Recent government education policies seem to assume that academic achievement as measured by test scores is the primary objective of public education. A prime example is the federal No Child Left Behind law, which requires schools to bring all of their students to “proficient” levels on math and reading tests by 2014. Many state accountability plans judge schools on the basis of these tests alone, and some states and school districts are considering tying teachers’ compensation to student test results. Yet education historically has served a variety of functions (e.g., socialization, civic training), and public support for music and art in school suggests that parents value things beyond high test scores.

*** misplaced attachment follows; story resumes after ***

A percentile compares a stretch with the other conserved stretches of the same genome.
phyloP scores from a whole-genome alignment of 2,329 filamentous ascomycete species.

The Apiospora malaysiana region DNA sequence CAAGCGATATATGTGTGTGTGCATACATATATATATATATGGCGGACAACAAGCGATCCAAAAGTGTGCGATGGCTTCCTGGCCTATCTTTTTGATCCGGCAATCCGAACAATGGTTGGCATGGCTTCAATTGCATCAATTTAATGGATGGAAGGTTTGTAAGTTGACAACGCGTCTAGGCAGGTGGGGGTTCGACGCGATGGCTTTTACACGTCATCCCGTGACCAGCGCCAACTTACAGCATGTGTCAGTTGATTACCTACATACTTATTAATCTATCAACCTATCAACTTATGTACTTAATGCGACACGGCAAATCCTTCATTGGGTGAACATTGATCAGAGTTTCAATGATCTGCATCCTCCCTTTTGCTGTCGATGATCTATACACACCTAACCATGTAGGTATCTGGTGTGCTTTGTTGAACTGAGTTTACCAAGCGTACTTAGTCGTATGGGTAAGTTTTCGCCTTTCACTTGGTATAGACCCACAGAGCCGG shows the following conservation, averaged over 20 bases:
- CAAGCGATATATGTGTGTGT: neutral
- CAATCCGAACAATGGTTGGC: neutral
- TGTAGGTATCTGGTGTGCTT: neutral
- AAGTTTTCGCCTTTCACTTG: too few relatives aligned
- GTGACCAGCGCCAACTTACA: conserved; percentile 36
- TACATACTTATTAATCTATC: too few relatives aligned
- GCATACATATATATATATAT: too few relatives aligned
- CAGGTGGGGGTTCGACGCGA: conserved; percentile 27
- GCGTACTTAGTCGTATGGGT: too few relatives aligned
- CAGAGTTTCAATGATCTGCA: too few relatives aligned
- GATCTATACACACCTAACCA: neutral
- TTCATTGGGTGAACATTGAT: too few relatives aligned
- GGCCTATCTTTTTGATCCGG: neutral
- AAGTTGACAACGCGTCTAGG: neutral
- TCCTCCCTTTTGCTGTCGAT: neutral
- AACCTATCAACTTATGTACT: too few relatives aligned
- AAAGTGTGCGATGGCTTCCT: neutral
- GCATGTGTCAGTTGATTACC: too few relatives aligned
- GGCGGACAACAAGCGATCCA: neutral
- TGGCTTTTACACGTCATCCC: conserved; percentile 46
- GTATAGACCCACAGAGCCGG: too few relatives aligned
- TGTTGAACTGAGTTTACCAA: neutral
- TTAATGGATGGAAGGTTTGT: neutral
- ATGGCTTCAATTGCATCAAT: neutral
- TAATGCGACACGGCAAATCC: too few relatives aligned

Are test scores the educational outcomes that parents value most? We tackle this question by examining the types of teachers that parents request for their elementary school children. We find that, on average, parents strongly prefer teachers whom principals describe as best able to promote student satisfaction, though parents also value teacher ability to improve student academics. These aggregate effects, however, mask striking differences across schools. Parents in high-poverty schools strongly value a teacher’s ability to raise student achievement and appear indifferent to student satisfaction. In wealthier schools the results are reversed: parents most value a teacher’s ability to keep students happy.